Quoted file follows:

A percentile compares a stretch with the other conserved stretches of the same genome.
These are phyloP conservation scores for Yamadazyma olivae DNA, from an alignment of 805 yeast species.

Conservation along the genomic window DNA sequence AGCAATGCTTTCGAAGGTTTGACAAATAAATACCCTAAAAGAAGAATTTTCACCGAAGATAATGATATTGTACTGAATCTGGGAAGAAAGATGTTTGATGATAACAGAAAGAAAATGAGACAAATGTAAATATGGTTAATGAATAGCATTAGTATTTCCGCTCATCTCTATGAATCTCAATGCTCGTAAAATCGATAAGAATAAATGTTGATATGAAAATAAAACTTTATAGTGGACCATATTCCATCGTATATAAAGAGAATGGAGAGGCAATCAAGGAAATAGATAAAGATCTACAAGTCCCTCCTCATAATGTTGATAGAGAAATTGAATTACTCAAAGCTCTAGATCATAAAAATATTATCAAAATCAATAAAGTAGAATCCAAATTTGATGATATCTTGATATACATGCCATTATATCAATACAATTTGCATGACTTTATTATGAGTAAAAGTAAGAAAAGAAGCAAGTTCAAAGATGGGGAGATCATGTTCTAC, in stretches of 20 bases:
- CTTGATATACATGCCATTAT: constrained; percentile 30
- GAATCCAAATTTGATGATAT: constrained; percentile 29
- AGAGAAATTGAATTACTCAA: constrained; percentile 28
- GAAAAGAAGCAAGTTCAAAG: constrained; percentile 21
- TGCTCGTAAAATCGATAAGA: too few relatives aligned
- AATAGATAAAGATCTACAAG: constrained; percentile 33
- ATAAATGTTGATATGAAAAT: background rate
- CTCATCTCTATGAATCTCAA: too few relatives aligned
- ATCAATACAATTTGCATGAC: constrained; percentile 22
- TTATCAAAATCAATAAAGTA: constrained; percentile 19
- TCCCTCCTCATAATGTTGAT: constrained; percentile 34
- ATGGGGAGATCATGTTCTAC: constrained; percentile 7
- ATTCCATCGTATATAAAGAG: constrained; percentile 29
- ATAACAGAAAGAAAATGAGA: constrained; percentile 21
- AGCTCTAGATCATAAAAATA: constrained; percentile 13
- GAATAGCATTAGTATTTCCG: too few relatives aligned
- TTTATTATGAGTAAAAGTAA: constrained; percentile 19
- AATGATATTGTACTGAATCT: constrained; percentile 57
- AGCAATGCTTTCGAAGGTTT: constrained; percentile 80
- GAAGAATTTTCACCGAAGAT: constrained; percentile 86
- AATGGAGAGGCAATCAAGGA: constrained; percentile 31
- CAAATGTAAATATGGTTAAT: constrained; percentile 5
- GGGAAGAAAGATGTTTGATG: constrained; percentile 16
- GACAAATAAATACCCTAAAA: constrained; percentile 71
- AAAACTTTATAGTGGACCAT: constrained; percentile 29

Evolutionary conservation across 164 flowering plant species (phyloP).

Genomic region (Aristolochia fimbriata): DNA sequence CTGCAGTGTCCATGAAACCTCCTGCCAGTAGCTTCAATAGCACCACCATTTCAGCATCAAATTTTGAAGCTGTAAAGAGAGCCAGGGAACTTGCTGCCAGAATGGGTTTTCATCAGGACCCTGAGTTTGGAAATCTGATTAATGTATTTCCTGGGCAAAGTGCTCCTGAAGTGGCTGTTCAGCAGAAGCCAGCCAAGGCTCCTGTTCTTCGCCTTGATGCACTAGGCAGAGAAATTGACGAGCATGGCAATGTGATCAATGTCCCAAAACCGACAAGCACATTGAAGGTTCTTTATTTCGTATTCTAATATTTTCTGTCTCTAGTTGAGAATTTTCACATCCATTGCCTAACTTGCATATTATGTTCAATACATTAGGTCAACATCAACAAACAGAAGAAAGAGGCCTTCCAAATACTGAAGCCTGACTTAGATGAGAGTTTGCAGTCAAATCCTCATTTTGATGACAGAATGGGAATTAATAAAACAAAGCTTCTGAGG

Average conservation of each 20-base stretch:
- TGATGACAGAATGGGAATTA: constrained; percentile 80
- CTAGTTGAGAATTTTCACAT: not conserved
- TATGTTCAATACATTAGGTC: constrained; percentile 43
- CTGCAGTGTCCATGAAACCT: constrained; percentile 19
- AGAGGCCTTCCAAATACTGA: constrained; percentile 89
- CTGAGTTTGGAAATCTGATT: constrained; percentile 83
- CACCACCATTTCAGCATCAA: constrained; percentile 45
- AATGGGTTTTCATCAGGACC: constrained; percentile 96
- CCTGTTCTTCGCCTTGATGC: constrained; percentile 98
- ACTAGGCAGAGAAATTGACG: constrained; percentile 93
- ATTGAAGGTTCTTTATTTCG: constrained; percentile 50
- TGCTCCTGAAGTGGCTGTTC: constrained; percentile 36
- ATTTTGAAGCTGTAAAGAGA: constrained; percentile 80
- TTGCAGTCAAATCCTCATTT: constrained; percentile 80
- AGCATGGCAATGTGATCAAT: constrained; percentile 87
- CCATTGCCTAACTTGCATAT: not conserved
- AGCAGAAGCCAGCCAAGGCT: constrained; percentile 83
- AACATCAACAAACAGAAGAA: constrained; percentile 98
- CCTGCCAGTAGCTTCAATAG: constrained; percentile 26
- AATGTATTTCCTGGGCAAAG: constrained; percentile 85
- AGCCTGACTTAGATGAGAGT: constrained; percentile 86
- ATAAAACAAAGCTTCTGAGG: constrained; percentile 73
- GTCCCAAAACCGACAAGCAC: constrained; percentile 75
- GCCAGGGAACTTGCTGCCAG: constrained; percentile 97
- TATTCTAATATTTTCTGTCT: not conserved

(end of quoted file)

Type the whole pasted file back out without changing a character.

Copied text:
A percentile compares a stretch with the other conserved stretches of the same genome.
These are phyloP conservation scores for Yamadazyma olivae DNA, from an alignment of 805 yeast species.

Conservation along the genomic window DNA sequence AGCAATGCTTTCGAAGGTTTGACAAATAAATACCCTAAAAGAAGAATTTTCACCGAAGATAATGATATTGTACTGAATCTGGGAAGAAAGATGTTTGATGATAACAGAAAGAAAATGAGACAAATGTAAATATGGTTAATGAATAGCATTAGTATTTCCGCTCATCTCTATGAATCTCAATGCTCGTAAAATCGATAAGAATAAATGTTGATATGAAAATAAAACTTTATAGTGGACCATATTCCATCGTATATAAAGAGAATGGAGAGGCAATCAAGGAAATAGATAAAGATCTACAAGTCCCTCCTCATAATGTTGATAGAGAAATTGAATTACTCAAAGCTCTAGATCATAAAAATATTATCAAAATCAATAAAGTAGAATCCAAATTTGATGATATCTTGATATACATGCCATTATATCAATACAATTTGCATGACTTTATTATGAGTAAAAGTAAGAAAAGAAGCAAGTTCAAAGATGGGGAGATCATGTTCTAC, in stretches of 20 bases:
- CTTGATATACATGCCATTAT: constrained; percentile 30
- GAATCCAAATTTGATGATAT: constrained; percentile 29
- AGAGAAATTGAATTACTCAA: constrained; percentile 28
- GAAAAGAAGCAAGTTCAAAG: constrained; percentile 21
- TGCTCGTAAAATCGATAAGA: too few relatives aligned
- AATAGATAAAGATCTACAAG: constrained; percentile 33
- ATAAATGTTGATATGAAAAT: background rate
- CTCATCTCTATGAATCTCAA: too few relatives aligned
- ATCAATACAATTTGCATGAC: constrained; percentile 22
- TTATCAAAATCAATAAAGTA: constrained; percentile 19
- TCCCTCCTCATAATGTTGAT: constrained; percentile 34
- ATGGGGAGATCATGTTCTAC: constrained; percentile 7
- ATTCCATCGTATATAAAGAG: constrained; percentile 29
- ATAACAGAAAGAAAATGAGA: constrained; percentile 21
- AGCTCTAGATCATAAAAATA: constrained; percentile 13
- GAATAGCATTAGTATTTCCG: too few relatives aligned
- TTTATTATGAGTAAAAGTAA: constrained; percentile 19
- AATGATATTGTACTGAATCT: constrained; percentile 57
- AGCAATGCTTTCGAAGGTTT: constrained; percentile 80
- GAAGAATTTTCACCGAAGAT: constrained; percentile 86
- AATGGAGAGGCAATCAAGGA: constrained; percentile 31
- CAAATGTAAATATGGTTAAT: constrained; percentile 5
- GGGAAGAAAGATGTTTGATG: constrained; percentile 16
- GACAAATAAATACCCTAAAA: constrained; percentile 71
- AAAACTTTATAGTGGACCAT: constrained; percentile 29

Evolutionary conservation across 164 flowering plant species (phyloP).

Genomic region (Aristolochia fimbriata): DNA sequence CTGCAGTGTCCATGAAACCTCCTGCCAGTAGCTTCAATAGCACCACCATTTCAGCATCAAATTTTGAAGCTGTAAAGAGAGCCAGGGAACTTGCTGCCAGAATGGGTTTTCATCAGGACCCTGAGTTTGGAAATCTGATTAATGTATTTCCTGGGCAAAGTGCTCCTGAAGTGGCTGTTCAGCAGAAGCCAGCCAAGGCTCCTGTTCTTCGCCTTGATGCACTAGGCAGAGAAATTGACGAGCATGGCAATGTGATCAATGTCCCAAAACCGACAAGCACATTGAAGGTTCTTTATTTCGTATTCTAATATTTTCTGTCTCTAGTTGAGAATTTTCACATCCATTGCCTAACTTGCATATTATGTTCAATACATTAGGTCAACATCAACAAACAGAAGAAAGAGGCCTTCCAAATACTGAAGCCTGACTTAGATGAGAGTTTGCAGTCAAATCCTCATTTTGATGACAGAATGGGAATTAATAAAACAAAGCTTCTGAGG

Average conservation of each 20-base stretch:
- TGATGACAGAATGGGAATTA: constrained; percentile 80
- CTAGTTGAGAATTTTCACAT: not conserved
- TATGTTCAATACATTAGGTC: constrained; percentile 43
- CTGCAGTGTCCATGAAACCT: constrained; percentile 19
- AGAGGCCTTCCAAATACTGA: constrained; percentile 89
- CTGAGTTTGGAAATCTGATT: constrained; percentile 83
- CACCACCATTTCAGCATCAA: constrained; percentile 45
- AATGGGTTTTCATCAGGACC: constrained; percentile 96
- CCTGTTCTTCGCCTTGATGC: constrained; percentile 98
- ACTAGGCAGAGAAATTGACG: constrained; percentile 93
- ATTGAAGGTTCTTTATTTCG: constrained; percentile 50
- TGCTCCTGAAGTGGCTGTTC: constrained; percentile 36
- ATTTTGAAGCTGTAAAGAGA: constrained; percentile 80
- TTGCAGTCAAATCCTCATTT: constrained; percentile 80
- AGCATGGCAATGTGATCAAT: constrained; percentile 87
- CCATTGCCTAACTTGCATAT: not conserved
- AGCAGAAGCCAGCCAAGGCT: constrained; percentile 83
- AACATCAACAAACAGAAGAA: constrained; percentile 98
- CCTGCCAGTAGCTTCAATAG: constrained; percentile 26
- AATGTATTTCCTGGGCAAAG: constrained; percentile 85
- AGCCTGACTTAGATGAGAGT: constrained; percentile 86
- ATAAAACAAAGCTTCTGAGG: constrained; percentile 73
- GTCCCAAAACCGACAAGCAC: constrained; percentile 75
- GCCAGGGAACTTGCTGCCAG: constrained; percentile 97
- TATTCTAATATTTTCTGTCT: not conserved